In the British peerage, the design of a coronet shows the rank of its owner, as in German, French and various other heraldic traditions. The coronet of a duke has eight strawberry leaves, that of a marquess has four strawberry leaves and four silver balls (known as "pearls", but not actually pearls), that of an earl has eight strawberry leaves and eight "pearls" raised on stalks, that of a viscount has sixteen "pearls", and that of a peerage baron or (in Scotland) lord of parliament has six "pearls". Between the 1930s and 2004, feudal barons in the baronage of Scotland were granted a chapeau or cap of maintenance as a rank insignia. This is placed between the shield and helmet in the same manner as a peer's coronet. Since a person entitled to heraldic headgear customarily displays it above the shield and below the helm and crest, this can provide a useful clue as to the owner of a given coat of arms.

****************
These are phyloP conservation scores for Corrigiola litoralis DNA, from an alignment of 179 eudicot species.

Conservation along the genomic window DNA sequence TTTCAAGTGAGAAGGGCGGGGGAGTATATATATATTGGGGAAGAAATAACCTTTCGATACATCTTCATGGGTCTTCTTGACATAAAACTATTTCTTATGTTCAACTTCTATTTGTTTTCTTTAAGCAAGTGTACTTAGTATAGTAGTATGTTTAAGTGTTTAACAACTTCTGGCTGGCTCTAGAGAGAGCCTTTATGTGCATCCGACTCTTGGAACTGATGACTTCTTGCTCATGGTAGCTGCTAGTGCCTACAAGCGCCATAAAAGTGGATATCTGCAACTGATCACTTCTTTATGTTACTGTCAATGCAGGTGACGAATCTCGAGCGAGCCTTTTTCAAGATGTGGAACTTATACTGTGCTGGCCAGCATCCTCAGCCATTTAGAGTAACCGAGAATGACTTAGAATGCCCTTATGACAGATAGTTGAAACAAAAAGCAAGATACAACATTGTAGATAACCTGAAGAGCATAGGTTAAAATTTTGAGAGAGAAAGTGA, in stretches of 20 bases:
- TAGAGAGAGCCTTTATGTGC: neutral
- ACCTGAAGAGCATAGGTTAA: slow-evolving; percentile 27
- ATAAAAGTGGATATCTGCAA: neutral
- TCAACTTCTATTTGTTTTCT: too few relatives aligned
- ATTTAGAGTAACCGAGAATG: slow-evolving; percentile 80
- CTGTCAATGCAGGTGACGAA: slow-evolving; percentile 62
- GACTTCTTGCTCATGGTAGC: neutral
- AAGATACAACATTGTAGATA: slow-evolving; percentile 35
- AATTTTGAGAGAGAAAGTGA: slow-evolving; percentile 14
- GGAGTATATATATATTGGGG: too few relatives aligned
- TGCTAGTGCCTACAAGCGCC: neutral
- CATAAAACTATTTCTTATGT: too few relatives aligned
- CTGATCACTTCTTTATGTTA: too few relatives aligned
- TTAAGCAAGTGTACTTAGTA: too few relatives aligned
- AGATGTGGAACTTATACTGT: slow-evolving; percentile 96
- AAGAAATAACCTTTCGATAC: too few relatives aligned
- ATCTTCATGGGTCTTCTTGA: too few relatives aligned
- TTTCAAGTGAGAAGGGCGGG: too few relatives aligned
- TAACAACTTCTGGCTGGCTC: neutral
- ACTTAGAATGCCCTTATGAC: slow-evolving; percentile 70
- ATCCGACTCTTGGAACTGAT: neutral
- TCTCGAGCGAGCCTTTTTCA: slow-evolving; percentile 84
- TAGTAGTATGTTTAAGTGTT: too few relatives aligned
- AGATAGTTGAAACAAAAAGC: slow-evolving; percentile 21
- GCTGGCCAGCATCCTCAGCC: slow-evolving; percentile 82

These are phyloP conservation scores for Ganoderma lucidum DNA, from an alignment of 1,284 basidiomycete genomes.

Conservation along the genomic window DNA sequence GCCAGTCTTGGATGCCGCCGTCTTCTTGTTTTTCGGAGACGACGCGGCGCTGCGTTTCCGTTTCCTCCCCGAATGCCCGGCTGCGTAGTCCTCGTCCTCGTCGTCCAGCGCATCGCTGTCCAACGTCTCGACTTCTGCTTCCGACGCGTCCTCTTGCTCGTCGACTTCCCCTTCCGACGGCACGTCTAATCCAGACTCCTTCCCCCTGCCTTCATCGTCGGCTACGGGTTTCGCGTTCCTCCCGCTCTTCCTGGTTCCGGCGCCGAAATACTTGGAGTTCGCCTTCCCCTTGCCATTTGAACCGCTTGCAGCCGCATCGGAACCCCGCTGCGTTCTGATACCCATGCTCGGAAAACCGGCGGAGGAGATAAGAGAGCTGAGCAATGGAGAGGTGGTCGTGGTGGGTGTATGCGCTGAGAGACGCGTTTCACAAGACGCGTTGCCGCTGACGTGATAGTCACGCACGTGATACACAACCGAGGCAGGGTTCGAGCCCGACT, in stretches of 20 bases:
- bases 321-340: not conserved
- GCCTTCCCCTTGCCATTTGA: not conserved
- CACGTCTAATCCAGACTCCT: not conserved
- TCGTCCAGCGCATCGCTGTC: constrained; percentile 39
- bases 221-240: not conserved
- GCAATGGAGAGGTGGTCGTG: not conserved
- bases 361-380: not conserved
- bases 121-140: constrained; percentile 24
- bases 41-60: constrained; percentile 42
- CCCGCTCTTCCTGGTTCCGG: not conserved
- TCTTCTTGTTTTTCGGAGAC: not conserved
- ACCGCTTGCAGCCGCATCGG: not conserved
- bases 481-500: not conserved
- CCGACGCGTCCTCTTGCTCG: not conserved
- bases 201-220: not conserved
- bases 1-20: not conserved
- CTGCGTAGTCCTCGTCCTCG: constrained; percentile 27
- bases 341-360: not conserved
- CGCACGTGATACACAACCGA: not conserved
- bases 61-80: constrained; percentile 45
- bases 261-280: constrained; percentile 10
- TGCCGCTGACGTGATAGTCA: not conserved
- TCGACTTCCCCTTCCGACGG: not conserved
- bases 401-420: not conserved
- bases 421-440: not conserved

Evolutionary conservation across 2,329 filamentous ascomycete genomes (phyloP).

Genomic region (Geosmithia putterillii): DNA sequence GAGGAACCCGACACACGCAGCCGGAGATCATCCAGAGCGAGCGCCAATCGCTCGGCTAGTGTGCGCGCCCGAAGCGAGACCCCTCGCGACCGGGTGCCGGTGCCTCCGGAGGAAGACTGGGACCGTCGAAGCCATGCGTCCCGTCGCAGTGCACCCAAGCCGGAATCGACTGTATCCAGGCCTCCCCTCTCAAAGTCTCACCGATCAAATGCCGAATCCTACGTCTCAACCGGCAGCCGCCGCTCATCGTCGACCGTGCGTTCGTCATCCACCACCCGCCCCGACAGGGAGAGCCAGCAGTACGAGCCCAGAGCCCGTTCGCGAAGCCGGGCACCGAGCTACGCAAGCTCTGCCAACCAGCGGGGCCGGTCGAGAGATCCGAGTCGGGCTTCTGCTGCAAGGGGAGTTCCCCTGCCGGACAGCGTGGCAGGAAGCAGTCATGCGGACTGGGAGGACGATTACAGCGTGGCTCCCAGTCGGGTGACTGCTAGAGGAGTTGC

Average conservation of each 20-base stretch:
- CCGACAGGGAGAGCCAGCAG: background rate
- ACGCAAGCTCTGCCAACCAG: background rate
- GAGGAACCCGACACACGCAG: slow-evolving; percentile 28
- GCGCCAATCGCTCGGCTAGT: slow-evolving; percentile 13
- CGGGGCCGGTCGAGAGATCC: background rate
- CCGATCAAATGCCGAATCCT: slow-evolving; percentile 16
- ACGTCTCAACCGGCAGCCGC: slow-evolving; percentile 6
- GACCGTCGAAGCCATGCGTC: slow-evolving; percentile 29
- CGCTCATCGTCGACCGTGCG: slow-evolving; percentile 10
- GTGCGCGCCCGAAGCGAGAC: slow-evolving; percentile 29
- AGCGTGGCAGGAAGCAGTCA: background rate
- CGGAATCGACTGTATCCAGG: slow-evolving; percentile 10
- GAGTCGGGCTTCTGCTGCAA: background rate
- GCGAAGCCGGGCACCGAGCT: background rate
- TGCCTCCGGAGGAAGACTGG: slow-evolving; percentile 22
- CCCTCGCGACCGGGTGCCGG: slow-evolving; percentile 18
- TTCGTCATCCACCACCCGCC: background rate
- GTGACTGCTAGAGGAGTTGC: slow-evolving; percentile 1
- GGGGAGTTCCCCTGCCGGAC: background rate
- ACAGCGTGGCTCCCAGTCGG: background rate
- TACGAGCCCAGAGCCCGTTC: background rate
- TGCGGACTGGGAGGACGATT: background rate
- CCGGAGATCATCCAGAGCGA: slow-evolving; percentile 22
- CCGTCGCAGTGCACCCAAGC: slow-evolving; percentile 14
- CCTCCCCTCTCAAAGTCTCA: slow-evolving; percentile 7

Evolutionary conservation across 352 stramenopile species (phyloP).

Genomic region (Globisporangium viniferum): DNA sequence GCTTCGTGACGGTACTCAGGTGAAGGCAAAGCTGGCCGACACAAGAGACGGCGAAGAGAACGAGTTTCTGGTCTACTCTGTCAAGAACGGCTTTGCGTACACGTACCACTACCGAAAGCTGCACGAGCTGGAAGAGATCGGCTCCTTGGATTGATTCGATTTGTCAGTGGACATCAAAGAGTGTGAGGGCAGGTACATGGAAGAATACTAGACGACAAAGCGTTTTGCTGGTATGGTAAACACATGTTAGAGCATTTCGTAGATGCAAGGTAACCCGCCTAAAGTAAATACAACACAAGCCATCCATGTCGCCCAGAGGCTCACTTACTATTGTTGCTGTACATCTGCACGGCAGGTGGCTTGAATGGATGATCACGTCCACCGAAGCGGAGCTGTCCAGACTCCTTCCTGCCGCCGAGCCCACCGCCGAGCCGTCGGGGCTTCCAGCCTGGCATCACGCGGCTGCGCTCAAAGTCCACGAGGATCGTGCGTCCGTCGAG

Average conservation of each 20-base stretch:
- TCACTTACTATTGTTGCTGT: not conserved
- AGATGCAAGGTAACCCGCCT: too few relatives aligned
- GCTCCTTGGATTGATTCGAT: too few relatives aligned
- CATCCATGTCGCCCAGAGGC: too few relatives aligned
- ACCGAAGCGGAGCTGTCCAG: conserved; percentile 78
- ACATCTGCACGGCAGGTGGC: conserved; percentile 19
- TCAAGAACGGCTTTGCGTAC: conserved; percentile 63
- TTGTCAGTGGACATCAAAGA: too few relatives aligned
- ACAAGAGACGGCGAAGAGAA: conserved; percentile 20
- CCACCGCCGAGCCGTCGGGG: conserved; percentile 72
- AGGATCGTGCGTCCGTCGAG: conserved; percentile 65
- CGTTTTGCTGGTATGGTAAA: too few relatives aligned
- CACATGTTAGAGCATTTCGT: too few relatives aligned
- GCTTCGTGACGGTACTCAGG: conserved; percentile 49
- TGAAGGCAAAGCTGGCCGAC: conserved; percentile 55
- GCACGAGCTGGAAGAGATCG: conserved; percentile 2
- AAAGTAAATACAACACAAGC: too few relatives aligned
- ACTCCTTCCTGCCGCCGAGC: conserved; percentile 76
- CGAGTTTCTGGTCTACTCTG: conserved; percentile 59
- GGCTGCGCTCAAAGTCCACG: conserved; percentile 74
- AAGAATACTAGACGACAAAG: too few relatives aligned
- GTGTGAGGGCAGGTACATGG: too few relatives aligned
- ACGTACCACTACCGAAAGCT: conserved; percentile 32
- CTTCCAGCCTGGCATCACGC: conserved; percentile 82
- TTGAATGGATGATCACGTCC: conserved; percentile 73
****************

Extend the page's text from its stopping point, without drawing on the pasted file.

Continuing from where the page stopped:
Members of the British royal family have coronets on their coats of arms, and they may wear physical versions at coronations. They are according to regulations made by King Charles II in 1661, shortly after his return from exile in France (getting a taste for its lavish court style; Louis XIV started monumental work at Versailles that year) and Restoration, and they vary depending upon the holder's relationship to the monarch. Occasionally, additional royal warrants vary the designs for individuals.